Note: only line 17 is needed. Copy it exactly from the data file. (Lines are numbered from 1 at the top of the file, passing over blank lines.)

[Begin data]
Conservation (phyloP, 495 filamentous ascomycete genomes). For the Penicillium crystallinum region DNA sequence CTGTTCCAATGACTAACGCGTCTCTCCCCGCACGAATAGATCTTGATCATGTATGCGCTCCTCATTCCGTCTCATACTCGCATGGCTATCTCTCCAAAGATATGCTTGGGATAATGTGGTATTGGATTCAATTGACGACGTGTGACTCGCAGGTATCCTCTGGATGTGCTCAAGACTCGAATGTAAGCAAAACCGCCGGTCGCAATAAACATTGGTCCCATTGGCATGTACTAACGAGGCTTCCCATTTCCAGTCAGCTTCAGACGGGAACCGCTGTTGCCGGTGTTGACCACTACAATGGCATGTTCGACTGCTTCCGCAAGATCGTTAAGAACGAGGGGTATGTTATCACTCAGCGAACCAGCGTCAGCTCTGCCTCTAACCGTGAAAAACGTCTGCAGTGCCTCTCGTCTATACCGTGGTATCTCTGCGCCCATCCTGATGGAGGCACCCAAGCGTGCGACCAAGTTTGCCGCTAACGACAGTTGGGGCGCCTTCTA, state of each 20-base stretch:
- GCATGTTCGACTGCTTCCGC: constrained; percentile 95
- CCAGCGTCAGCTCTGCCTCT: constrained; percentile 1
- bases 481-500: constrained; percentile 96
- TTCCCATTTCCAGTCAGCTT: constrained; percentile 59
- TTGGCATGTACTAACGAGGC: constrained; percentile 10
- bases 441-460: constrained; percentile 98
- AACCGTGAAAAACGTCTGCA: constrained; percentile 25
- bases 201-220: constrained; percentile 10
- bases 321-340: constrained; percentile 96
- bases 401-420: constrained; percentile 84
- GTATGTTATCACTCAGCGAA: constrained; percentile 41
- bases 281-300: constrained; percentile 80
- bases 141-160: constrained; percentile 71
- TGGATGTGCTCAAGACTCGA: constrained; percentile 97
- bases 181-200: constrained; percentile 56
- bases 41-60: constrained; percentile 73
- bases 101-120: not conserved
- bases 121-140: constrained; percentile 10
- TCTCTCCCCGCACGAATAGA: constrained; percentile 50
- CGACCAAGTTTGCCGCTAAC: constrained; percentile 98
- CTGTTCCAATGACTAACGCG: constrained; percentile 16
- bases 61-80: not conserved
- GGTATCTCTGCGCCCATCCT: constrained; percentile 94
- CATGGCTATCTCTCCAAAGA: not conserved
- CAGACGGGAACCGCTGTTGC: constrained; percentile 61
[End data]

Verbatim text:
- bases 41-60: constrained; percentile 73